Nov 24, 2015
Banaras or Varanasi is the oldest surviving city that has had a metropolitan appeal since ancient times. The city has been a centre of trade and tourism since time immemorial. The common Hindu belief that one can wash away all sins by taking a dip in the Ganges continue to attract tourists from all over the country as well as across the world. Even in the past, several kings travelled to the city to build their palaces and ghats to ensure they can come and live here whenever they wished to.
The influx of such tourists from diverse places led to the discovery of trade opportunities, and silk, brocade and other textiles became established apart from other artistic crafts such as wood and stone carving and sculpting. The strong presence and culture of street food in Banaras is a result of high demand from tourists of all economic strata. Even the kings from other parts of the country brought their own cooks with them who stayed back adding to the culinary canvas of the city.
The result of all this varied influence is a fantastic array of food available in the city, both being served on the streets and being cooked in homes of people belonging to different communities. The food of Banaras in this day and age is also influenced by the influx of the working class coming to the city for better opportunities. Banaras also boasts of three universities, several colleges and boarding schools contributing to the influx of younger crowd from all over the country.
Today you can see litti chokha being sold on the streets, which is a new phenomenon and was not seen even two decades ago. But I am glad to see nourishing and freshly-cooked food being sold around office complexes and colleges instead of fast food joints. The latter is a little slow phenomenon here; there are several vendors whipping up real traditional foods thankfully.
You can find Awadhi fare on the streets of Madanpura, Bengali delicacies in Bangali tola, original south Indian food in Ramapura, Sindhi and Punjabi food around Lajpat Nagar, and Maharashtrian and Gujrati food in some of the gullies where these communities have settled down since centuries. There are newer restaurants serving Japanese and Lebanese foods too, run by foreigners who settled here. There is an English bakery and a pizzeria serving the kind of food that can surprise you in these places.
Among the old traditional street foods, you will find a variety of kachoris served with an array of subzis, apart from jalebis, lavanglata, pakodas, tikkis and chaats. Lavanglata has to be singular as Banaras has its own version, which is huge and very rich, for some reason it is always found at the lassi and chaat shops. You won’t find it at an elite mithai shop ever!
Among the traditional elite mithais, the Laal peda and Magdal is indigenous to Banaras, and the famous Ram Bhandar is known to have invented the Tiranga barfi during 1942 Quit India Movement. They also make a great variety of seasonal mithais suited for the innumerable festivals the city celebrates throughout the year. Malai paan or Malai gilori, Raswanti, Kheer kadamb, Chamcham among others are other members of this club.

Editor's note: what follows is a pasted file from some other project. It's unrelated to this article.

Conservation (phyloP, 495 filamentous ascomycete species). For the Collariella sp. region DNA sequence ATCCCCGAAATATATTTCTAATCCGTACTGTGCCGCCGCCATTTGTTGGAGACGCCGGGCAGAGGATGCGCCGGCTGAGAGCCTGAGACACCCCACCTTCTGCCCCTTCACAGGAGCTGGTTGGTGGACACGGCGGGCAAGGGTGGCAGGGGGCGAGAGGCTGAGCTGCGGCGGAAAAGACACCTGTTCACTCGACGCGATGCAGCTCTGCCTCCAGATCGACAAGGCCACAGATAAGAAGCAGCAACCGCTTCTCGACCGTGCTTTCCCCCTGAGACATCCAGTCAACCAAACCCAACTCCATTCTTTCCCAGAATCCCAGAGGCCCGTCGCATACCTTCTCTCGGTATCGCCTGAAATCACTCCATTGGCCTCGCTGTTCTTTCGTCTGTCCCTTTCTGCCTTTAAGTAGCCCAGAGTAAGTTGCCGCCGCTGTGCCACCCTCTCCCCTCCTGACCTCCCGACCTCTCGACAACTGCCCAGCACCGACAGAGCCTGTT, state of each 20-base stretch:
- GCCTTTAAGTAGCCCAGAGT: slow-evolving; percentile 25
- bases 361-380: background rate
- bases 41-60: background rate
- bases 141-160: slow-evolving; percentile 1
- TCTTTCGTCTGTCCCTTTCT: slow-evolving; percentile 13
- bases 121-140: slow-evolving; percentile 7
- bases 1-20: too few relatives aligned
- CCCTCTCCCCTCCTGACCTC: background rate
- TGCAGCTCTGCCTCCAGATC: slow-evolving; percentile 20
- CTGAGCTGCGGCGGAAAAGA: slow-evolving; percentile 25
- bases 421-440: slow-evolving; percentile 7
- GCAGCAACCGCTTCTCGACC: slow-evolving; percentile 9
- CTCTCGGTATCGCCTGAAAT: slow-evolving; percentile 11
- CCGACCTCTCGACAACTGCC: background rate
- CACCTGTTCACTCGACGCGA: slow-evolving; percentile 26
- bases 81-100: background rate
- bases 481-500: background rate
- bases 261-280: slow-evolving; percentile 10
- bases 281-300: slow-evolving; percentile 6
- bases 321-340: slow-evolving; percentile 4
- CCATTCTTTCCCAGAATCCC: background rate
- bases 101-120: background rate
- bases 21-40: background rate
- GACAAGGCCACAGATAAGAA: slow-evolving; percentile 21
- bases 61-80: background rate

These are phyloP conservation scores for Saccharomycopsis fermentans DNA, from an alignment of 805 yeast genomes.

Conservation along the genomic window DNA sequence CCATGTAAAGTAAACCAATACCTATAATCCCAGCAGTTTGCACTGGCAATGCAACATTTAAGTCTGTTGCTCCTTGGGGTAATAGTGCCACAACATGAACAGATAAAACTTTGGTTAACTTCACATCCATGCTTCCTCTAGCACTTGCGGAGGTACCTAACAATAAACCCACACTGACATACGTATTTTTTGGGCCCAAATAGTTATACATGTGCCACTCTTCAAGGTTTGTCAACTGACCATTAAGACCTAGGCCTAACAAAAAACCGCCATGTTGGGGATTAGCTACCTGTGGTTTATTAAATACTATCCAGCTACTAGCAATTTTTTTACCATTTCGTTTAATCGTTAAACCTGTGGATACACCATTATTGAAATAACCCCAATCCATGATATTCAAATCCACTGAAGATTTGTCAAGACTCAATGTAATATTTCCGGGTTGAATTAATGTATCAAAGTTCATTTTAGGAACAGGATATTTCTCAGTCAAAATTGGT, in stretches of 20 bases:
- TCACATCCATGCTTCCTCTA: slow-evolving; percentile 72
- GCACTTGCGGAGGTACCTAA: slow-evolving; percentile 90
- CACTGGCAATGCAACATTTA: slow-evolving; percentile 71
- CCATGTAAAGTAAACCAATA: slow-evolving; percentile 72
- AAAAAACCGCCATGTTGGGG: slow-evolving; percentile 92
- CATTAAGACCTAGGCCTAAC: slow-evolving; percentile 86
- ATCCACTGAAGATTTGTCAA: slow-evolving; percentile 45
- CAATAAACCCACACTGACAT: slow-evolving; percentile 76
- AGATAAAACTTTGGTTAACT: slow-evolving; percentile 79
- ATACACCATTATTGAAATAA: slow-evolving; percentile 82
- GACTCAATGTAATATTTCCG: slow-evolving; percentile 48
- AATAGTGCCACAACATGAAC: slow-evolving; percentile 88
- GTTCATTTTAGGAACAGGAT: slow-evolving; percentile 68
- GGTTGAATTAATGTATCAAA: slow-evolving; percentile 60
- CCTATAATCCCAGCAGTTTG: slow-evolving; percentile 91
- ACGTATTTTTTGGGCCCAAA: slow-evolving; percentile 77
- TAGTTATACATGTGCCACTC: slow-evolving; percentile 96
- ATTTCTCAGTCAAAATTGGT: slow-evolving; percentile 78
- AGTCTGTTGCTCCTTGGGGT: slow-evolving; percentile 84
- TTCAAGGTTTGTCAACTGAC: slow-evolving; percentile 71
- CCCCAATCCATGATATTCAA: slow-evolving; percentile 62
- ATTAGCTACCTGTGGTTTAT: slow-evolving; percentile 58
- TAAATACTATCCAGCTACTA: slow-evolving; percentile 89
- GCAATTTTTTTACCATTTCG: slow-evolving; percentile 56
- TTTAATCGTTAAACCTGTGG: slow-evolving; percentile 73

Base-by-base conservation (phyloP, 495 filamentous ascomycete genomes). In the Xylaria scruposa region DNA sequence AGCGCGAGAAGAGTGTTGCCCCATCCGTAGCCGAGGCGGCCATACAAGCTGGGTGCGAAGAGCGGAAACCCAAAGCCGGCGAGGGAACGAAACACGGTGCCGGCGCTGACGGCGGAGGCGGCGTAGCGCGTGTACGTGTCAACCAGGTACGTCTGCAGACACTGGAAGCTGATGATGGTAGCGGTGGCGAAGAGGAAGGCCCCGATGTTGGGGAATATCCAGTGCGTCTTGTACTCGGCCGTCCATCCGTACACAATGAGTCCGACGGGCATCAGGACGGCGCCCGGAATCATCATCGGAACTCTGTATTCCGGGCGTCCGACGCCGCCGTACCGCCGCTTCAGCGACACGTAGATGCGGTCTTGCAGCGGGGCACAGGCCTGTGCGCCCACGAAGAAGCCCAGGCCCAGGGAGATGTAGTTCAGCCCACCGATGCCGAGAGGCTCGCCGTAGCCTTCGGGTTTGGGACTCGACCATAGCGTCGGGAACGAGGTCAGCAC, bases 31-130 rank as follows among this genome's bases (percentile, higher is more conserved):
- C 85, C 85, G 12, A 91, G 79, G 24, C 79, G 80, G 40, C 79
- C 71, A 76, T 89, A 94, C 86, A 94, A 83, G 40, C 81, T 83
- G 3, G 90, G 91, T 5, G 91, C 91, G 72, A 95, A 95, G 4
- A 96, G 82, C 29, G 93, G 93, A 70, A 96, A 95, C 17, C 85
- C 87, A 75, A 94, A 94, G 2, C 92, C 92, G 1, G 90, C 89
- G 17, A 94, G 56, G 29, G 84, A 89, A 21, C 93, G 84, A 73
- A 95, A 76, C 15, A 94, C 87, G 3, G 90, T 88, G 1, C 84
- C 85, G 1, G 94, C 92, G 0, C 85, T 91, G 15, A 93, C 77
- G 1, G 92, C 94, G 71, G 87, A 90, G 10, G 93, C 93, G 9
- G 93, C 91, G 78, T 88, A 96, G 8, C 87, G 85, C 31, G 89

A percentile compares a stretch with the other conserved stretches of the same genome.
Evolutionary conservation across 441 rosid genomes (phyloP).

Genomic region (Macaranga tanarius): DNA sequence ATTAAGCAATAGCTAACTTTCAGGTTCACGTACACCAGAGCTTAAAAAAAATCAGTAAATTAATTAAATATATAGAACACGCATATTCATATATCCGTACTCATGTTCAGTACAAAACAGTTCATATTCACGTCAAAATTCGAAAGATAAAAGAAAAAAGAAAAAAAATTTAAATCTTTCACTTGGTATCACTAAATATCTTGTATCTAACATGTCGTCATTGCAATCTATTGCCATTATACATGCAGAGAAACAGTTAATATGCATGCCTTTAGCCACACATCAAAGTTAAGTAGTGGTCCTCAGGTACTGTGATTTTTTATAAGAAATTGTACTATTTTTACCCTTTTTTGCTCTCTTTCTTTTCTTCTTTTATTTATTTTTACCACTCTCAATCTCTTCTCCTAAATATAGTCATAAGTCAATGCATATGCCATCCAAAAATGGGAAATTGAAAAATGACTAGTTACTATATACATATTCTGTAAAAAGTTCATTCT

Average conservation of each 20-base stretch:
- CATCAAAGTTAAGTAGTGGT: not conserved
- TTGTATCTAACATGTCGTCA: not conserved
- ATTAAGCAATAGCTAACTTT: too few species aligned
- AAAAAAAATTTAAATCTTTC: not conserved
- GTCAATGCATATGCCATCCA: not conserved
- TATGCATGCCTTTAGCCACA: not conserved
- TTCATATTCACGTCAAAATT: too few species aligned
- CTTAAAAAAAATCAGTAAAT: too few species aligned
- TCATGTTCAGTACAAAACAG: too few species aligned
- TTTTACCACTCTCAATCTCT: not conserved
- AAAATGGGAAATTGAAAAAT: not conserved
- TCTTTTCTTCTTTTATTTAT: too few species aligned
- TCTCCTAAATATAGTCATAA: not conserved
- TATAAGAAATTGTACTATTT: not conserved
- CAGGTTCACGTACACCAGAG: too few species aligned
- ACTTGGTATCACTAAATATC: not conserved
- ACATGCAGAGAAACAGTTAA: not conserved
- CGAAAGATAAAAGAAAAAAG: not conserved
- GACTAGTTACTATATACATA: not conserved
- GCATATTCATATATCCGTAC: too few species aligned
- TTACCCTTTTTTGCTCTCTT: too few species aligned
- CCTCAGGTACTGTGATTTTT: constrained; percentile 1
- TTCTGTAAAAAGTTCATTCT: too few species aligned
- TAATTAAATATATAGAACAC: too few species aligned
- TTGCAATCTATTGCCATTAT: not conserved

Interestingly, Rajbhog and Rasgulla are both Banarasi mithais for a local as Bengal and Odisha don’t exist for them at all. I wouldn’t fire the controversy, but it is quite possible that both reached here as soon as it was invented in their birthplace. The city has been attracting artisans and connoisseurs both in equal measures. Nonetheless both Rasgulla and Rajbhog of Banaras is the best I have eaten, but you have to go to specific shops to get the best.
Lassi and thandai are almost synonymous to Banaras, but be aware of the spurious shops that have mushroomed to cash on to the popularity of these drinks. You would find rabdi, creamy dahi (cultured yogurt), hot reduced milk and khoya in some very old lassi shops around the city, and each one of them serves pure indulgence that one can’t resist.
Home cooking in Banaras is considered kosher and most traditional families wouldn’t allow any non-vegetarian food in the kitchens. Non-vegetarian food was always considered to be an outdoor activity probably because it was enjoyed only after ‘shikar’ in older days. There are strict rituals about allowing only seasonal foods in the kitchen and cooking to be done in a specific manner, some festival specific foods are cooked always in the traditional manner. These traditions have lived on because everyone was always free to hop into the streets to eat whatever they wanted as there was a plethora of choices waiting for them. Not that people are not experimenting fusion cuisines in their kitchens, but most of them don’t mess with the traditional recipes.
One thing is very strongly observed that the street food has always influenced the home cooking here. You find a continuum of flavours and textures from the streets to the home kitchens, though some boundaries will always remain intact and the signature homely daal-chawal of each family will remain their own.
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